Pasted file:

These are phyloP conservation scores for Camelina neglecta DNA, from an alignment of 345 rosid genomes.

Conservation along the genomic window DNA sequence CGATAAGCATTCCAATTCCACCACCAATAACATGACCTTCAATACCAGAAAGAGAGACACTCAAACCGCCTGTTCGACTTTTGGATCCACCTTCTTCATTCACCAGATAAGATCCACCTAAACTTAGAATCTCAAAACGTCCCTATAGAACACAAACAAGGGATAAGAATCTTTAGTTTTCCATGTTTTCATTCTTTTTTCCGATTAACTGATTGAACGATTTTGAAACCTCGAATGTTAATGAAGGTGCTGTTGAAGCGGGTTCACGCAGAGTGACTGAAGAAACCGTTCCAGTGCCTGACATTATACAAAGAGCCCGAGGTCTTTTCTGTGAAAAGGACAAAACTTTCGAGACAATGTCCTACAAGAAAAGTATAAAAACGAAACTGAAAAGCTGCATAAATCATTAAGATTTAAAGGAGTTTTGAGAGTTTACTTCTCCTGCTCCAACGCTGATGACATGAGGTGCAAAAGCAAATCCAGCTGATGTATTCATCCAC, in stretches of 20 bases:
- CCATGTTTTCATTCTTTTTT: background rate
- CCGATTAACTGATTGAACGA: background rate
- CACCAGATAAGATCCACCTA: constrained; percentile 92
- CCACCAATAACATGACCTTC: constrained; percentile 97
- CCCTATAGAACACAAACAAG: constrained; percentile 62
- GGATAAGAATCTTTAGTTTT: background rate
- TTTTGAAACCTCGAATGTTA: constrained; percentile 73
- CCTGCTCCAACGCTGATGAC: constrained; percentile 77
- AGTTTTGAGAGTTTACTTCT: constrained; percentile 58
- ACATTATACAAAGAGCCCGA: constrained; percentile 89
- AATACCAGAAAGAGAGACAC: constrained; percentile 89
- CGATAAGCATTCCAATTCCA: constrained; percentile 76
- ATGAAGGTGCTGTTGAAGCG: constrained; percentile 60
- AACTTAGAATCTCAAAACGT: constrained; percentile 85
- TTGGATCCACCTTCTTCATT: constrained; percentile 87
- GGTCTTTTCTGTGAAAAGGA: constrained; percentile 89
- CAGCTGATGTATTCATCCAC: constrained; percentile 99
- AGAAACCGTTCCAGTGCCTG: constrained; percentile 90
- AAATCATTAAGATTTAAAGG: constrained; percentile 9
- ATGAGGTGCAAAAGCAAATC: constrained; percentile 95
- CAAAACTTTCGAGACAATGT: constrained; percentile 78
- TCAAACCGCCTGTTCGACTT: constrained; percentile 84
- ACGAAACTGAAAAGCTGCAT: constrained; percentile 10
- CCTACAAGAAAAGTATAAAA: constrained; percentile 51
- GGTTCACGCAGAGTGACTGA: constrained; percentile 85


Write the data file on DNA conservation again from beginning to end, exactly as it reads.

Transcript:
These are phyloP conservation scores for Camelina neglecta DNA, from an alignment of 345 rosid genomes.

Conservation along the genomic window DNA sequence CGATAAGCATTCCAATTCCACCACCAATAACATGACCTTCAATACCAGAAAGAGAGACACTCAAACCGCCTGTTCGACTTTTGGATCCACCTTCTTCATTCACCAGATAAGATCCACCTAAACTTAGAATCTCAAAACGTCCCTATAGAACACAAACAAGGGATAAGAATCTTTAGTTTTCCATGTTTTCATTCTTTTTTCCGATTAACTGATTGAACGATTTTGAAACCTCGAATGTTAATGAAGGTGCTGTTGAAGCGGGTTCACGCAGAGTGACTGAAGAAACCGTTCCAGTGCCTGACATTATACAAAGAGCCCGAGGTCTTTTCTGTGAAAAGGACAAAACTTTCGAGACAATGTCCTACAAGAAAAGTATAAAAACGAAACTGAAAAGCTGCATAAATCATTAAGATTTAAAGGAGTTTTGAGAGTTTACTTCTCCTGCTCCAACGCTGATGACATGAGGTGCAAAAGCAAATCCAGCTGATGTATTCATCCAC, in stretches of 20 bases:
- CCATGTTTTCATTCTTTTTT: background rate
- CCGATTAACTGATTGAACGA: background rate
- CACCAGATAAGATCCACCTA: constrained; percentile 92
- CCACCAATAACATGACCTTC: constrained; percentile 97
- CCCTATAGAACACAAACAAG: constrained; percentile 62
- GGATAAGAATCTTTAGTTTT: background rate
- TTTTGAAACCTCGAATGTTA: constrained; percentile 73
- CCTGCTCCAACGCTGATGAC: constrained; percentile 77
- AGTTTTGAGAGTTTACTTCT: constrained; percentile 58
- ACATTATACAAAGAGCCCGA: constrained; percentile 89
- AATACCAGAAAGAGAGACAC: constrained; percentile 89
- CGATAAGCATTCCAATTCCA: constrained; percentile 76
- ATGAAGGTGCTGTTGAAGCG: constrained; percentile 60
- AACTTAGAATCTCAAAACGT: constrained; percentile 85
- TTGGATCCACCTTCTTCATT: constrained; percentile 87
- GGTCTTTTCTGTGAAAAGGA: constrained; percentile 89
- CAGCTGATGTATTCATCCAC: constrained; percentile 99
- AGAAACCGTTCCAGTGCCTG: constrained; percentile 90
- AAATCATTAAGATTTAAAGG: constrained; percentile 9
- ATGAGGTGCAAAAGCAAATC: constrained; percentile 95
- CAAAACTTTCGAGACAATGT: constrained; percentile 78
- TCAAACCGCCTGTTCGACTT: constrained; percentile 84
- ACGAAACTGAAAAGCTGCAT: constrained; percentile 10
- CCTACAAGAAAAGTATAAAA: constrained; percentile 51
- GGTTCACGCAGAGTGACTGA: constrained; percentile 85